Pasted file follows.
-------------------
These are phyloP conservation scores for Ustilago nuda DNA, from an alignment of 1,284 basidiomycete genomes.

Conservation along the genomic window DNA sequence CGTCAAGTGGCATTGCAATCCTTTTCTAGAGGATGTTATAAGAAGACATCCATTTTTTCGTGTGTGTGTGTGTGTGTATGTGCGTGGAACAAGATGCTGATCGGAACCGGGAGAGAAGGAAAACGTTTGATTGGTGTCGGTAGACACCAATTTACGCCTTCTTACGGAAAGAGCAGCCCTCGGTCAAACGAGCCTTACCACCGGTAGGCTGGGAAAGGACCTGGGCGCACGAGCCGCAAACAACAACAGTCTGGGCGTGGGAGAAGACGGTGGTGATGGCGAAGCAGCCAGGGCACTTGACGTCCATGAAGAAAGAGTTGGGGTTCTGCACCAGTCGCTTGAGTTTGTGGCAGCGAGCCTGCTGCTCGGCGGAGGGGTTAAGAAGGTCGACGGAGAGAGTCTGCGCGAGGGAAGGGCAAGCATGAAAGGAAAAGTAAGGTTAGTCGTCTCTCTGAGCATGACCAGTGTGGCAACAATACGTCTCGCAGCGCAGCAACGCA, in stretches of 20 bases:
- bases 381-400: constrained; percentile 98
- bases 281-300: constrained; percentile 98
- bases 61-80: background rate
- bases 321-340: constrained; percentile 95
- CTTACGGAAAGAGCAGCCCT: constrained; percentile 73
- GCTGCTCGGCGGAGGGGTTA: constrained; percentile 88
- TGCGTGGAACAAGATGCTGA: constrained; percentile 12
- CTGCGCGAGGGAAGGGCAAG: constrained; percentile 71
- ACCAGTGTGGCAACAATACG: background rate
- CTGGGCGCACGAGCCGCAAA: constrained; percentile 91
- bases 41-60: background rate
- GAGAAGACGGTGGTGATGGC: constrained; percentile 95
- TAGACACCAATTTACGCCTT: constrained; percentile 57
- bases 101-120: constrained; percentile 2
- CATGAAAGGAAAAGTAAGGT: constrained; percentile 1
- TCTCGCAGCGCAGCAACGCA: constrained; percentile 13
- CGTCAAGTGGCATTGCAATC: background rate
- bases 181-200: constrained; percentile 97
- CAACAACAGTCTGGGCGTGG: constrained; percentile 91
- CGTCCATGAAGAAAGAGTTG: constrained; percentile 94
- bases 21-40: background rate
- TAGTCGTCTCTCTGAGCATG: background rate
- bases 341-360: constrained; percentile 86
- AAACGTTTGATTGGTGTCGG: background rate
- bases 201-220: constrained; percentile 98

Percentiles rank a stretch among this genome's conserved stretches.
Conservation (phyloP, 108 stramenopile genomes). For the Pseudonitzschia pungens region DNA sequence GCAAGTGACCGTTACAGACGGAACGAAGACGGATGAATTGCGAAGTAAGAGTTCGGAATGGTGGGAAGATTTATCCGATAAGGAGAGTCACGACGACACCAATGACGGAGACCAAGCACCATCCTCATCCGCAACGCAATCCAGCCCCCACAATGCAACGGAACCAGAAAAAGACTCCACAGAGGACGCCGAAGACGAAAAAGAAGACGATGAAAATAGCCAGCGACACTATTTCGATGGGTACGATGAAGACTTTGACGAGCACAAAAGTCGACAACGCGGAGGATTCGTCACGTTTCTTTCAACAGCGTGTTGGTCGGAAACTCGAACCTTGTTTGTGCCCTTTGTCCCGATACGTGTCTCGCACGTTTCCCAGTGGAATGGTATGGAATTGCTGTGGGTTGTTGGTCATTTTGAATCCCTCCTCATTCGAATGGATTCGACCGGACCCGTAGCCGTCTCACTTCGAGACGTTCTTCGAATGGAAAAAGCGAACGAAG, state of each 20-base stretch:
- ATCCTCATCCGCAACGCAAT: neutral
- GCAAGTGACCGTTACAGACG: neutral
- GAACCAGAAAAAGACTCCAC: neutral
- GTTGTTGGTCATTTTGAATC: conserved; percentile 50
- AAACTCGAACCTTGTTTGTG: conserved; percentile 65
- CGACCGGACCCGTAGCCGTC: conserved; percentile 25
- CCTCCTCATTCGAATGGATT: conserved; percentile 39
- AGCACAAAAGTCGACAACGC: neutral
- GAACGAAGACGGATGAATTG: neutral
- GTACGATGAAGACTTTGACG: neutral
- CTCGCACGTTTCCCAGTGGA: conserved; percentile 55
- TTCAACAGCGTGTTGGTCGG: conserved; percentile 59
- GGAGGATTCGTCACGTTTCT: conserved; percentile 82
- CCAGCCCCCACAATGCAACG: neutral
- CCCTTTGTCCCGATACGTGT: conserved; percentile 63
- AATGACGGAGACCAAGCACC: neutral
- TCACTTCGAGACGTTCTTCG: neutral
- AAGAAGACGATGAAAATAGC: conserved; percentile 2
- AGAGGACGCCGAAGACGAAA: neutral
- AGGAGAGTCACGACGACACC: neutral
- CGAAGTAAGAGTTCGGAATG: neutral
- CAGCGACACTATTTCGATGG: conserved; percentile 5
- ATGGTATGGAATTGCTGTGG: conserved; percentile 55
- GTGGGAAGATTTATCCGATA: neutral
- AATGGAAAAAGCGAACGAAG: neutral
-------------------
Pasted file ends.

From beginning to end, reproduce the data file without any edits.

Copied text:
These are phyloP conservation scores for Ustilago nuda DNA, from an alignment of 1,284 basidiomycete genomes.

Conservation along the genomic window DNA sequence CGTCAAGTGGCATTGCAATCCTTTTCTAGAGGATGTTATAAGAAGACATCCATTTTTTCGTGTGTGTGTGTGTGTGTATGTGCGTGGAACAAGATGCTGATCGGAACCGGGAGAGAAGGAAAACGTTTGATTGGTGTCGGTAGACACCAATTTACGCCTTCTTACGGAAAGAGCAGCCCTCGGTCAAACGAGCCTTACCACCGGTAGGCTGGGAAAGGACCTGGGCGCACGAGCCGCAAACAACAACAGTCTGGGCGTGGGAGAAGACGGTGGTGATGGCGAAGCAGCCAGGGCACTTGACGTCCATGAAGAAAGAGTTGGGGTTCTGCACCAGTCGCTTGAGTTTGTGGCAGCGAGCCTGCTGCTCGGCGGAGGGGTTAAGAAGGTCGACGGAGAGAGTCTGCGCGAGGGAAGGGCAAGCATGAAAGGAAAAGTAAGGTTAGTCGTCTCTCTGAGCATGACCAGTGTGGCAACAATACGTCTCGCAGCGCAGCAACGCA, in stretches of 20 bases:
- bases 381-400: constrained; percentile 98
- bases 281-300: constrained; percentile 98
- bases 61-80: background rate
- bases 321-340: constrained; percentile 95
- CTTACGGAAAGAGCAGCCCT: constrained; percentile 73
- GCTGCTCGGCGGAGGGGTTA: constrained; percentile 88
- TGCGTGGAACAAGATGCTGA: constrained; percentile 12
- CTGCGCGAGGGAAGGGCAAG: constrained; percentile 71
- ACCAGTGTGGCAACAATACG: background rate
- CTGGGCGCACGAGCCGCAAA: constrained; percentile 91
- bases 41-60: background rate
- GAGAAGACGGTGGTGATGGC: constrained; percentile 95
- TAGACACCAATTTACGCCTT: constrained; percentile 57
- bases 101-120: constrained; percentile 2
- CATGAAAGGAAAAGTAAGGT: constrained; percentile 1
- TCTCGCAGCGCAGCAACGCA: constrained; percentile 13
- CGTCAAGTGGCATTGCAATC: background rate
- bases 181-200: constrained; percentile 97
- CAACAACAGTCTGGGCGTGG: constrained; percentile 91
- CGTCCATGAAGAAAGAGTTG: constrained; percentile 94
- bases 21-40: background rate
- TAGTCGTCTCTCTGAGCATG: background rate
- bases 341-360: constrained; percentile 86
- AAACGTTTGATTGGTGTCGG: background rate
- bases 201-220: constrained; percentile 98

Percentiles rank a stretch among this genome's conserved stretches.
Conservation (phyloP, 108 stramenopile genomes). For the Pseudonitzschia pungens region DNA sequence GCAAGTGACCGTTACAGACGGAACGAAGACGGATGAATTGCGAAGTAAGAGTTCGGAATGGTGGGAAGATTTATCCGATAAGGAGAGTCACGACGACACCAATGACGGAGACCAAGCACCATCCTCATCCGCAACGCAATCCAGCCCCCACAATGCAACGGAACCAGAAAAAGACTCCACAGAGGACGCCGAAGACGAAAAAGAAGACGATGAAAATAGCCAGCGACACTATTTCGATGGGTACGATGAAGACTTTGACGAGCACAAAAGTCGACAACGCGGAGGATTCGTCACGTTTCTTTCAACAGCGTGTTGGTCGGAAACTCGAACCTTGTTTGTGCCCTTTGTCCCGATACGTGTCTCGCACGTTTCCCAGTGGAATGGTATGGAATTGCTGTGGGTTGTTGGTCATTTTGAATCCCTCCTCATTCGAATGGATTCGACCGGACCCGTAGCCGTCTCACTTCGAGACGTTCTTCGAATGGAAAAAGCGAACGAAG, state of each 20-base stretch:
- ATCCTCATCCGCAACGCAAT: neutral
- GCAAGTGACCGTTACAGACG: neutral
- GAACCAGAAAAAGACTCCAC: neutral
- GTTGTTGGTCATTTTGAATC: conserved; percentile 50
- AAACTCGAACCTTGTTTGTG: conserved; percentile 65
- CGACCGGACCCGTAGCCGTC: conserved; percentile 25
- CCTCCTCATTCGAATGGATT: conserved; percentile 39
- AGCACAAAAGTCGACAACGC: neutral
- GAACGAAGACGGATGAATTG: neutral
- GTACGATGAAGACTTTGACG: neutral
- CTCGCACGTTTCCCAGTGGA: conserved; percentile 55
- TTCAACAGCGTGTTGGTCGG: conserved; percentile 59
- GGAGGATTCGTCACGTTTCT: conserved; percentile 82
- CCAGCCCCCACAATGCAACG: neutral
- CCCTTTGTCCCGATACGTGT: conserved; percentile 63
- AATGACGGAGACCAAGCACC: neutral
- TCACTTCGAGACGTTCTTCG: neutral
- AAGAAGACGATGAAAATAGC: conserved; percentile 2
- AGAGGACGCCGAAGACGAAA: neutral
- AGGAGAGTCACGACGACACC: neutral
- CGAAGTAAGAGTTCGGAATG: neutral
- CAGCGACACTATTTCGATGG: conserved; percentile 5
- ATGGTATGGAATTGCTGTGG: conserved; percentile 55
- GTGGGAAGATTTATCCGATA: neutral
- AATGGAAAAAGCGAACGAAG: neutral